36 Years of “Carol”ing at Meadow Brook

By Daniel Skora

Thomas Mahard as Ebenezer Scrooge Photos by Sean Carter

You’ve got to be good to last 36 years, and Meadow Brook’s production of the Charles Dickens classic “A Christmas Carol”, currently celebrating its 36th season, is better than good. It’s a great show, an audience pleaser filled with memorable scenes and superb production values, and the perfect complement to anyone’s holiday season celebration.

Except for a couple of years a few decades ago when the powers-that-were decided to tamper with a winner, the show has relied on an adaptation written and originally staged by actor, director, and writer Charles Nolte. Nolte’s adaptation is faithful to Dickens’ story and uses a considerable amount of dialogue taken directly from the text. Combined with Meadow Brook’s exceptional staging and you have a show that has audiences returning year after year.

This reviewer and his family have made the production a holiday tradition for the past two dozen years. Even now, after the kids have grown, it wouldn’t be a Merry Christmas without going “Carol”ing at Meadow Brook.

Ari Bigelman as Tiny Tim and Thomas Mahard as Scrooge

Thom Mahard is the show’s anchor, recording 32 years with the production, 10 of those as Ebenezer Scrooge. Mahard has the lean and hungry look of a text-book Scrooge, a man obsessed with money who likes his gruel not because it tastes good, but because it’s cheap. Others having spent a considerable amount of years in the cast include Sara Catheryn Wolf, Tobin Hissong, Jean Lyle Lepard, and Mark Rademacher. Long on acting resumes but just beginning to tally “Carol” appearances are Phil Powers and Stefanie Nichols. New to the “Carol” cast but no stranger to local theatres is Peter Prouty, who does a splendid job as Belle’s husband and several ensemble parts. Alternating in the role of Tiny Tim are Ari Bigelman and Ethan Sharp.

“Carol’s” dialogue is infectious, and if you’ve the show several times or more, much of it becomes imprinted on your memory. Lines like these drawn directly from Dickens’ novella not only speak to his writing skills, but translate well into dialogue: “You’ll keep your Christmas by losing your situation”, and “You may be an undigested bit of beef, a blot of mustard, a crumb of cheese, a fragment of underdone potato”, and this one “Are these the shadows of things that will be, or are they the shadows of things that may be, only”.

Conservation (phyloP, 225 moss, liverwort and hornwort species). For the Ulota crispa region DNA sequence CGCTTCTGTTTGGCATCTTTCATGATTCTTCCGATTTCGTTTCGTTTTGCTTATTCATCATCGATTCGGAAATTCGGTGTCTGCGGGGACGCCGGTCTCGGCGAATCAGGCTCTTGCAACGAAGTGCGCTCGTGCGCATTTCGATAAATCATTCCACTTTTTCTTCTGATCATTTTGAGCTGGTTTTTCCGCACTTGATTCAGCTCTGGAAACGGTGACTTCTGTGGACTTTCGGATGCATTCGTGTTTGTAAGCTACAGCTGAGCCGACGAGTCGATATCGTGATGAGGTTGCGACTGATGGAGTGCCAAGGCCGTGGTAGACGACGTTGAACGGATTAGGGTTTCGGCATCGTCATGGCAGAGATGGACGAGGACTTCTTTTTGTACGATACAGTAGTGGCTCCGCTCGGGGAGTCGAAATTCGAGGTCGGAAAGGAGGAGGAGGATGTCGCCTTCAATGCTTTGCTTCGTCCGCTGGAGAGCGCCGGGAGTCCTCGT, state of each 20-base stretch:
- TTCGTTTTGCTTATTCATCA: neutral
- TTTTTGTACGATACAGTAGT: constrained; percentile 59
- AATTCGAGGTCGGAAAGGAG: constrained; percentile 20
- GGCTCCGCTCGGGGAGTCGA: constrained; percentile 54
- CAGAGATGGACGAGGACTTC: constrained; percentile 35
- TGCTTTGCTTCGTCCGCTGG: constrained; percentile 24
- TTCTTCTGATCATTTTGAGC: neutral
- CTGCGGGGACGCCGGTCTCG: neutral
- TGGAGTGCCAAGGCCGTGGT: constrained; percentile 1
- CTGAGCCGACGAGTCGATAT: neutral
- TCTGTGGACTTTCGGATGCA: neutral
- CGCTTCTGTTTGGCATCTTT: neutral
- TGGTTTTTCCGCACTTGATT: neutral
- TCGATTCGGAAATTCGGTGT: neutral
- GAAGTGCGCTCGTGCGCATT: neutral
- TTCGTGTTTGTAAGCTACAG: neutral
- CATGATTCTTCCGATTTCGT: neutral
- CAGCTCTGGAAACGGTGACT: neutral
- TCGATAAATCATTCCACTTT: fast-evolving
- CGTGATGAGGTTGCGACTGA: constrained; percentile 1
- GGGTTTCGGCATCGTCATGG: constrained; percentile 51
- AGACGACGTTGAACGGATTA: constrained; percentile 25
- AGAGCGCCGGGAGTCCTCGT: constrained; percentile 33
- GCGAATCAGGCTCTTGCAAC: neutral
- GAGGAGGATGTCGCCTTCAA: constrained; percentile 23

Thomas Mahard as Scrooge with Christmas Carol Company

But no show is ever the same, and from year to year changes do occur in the performances. This year, one of the small but not insignificant differences happens after the Cratchits have finished their Christmas meal with their family. In a moment of tender affection, realizing that though their life has been a struggle what with raising a family on Bob’s meager salary and having to contend with Tiny Tim’s physical condition, they still have each other, and express that devotion by kissing.

This year’s production of “A Christmas Carol” is directed by Terry W. Carpenter, who’s served 27 years as stage manager, 14 of those also directing. Scenic design is by Peter W. Hicks, and Meadow Brook’s two story set on their oversize revolving turntable recreates not only the interior of Scrooge’s counting house with living quarters above, but the exterior of the building and the surrounding London streets.  Lighting design is by Reid G. Johnson, sound by Michael Duncan. Mary Pettinato has 17 “Carols” under her belt, 11 as costume designer. Original choreography is by Jan Puffer, dance mistress for the show is Ann Acheson. Choral director (carols are sung a half hour before each performance) is CT Hollis. Sarah Linn Warren serves as assistant stage manager.

Meadow Brook offers numerous date and time opportunities to see “A Christmas Carol” between now and when the show concludes its run on December 24th. Tickets are available by calling the Meadow Brook box office at 1.248.377.3300 or going online at www.ticketmaster.com. Meadow Brook Theatre is located on the campus of Oakland University in the city of Rochester.

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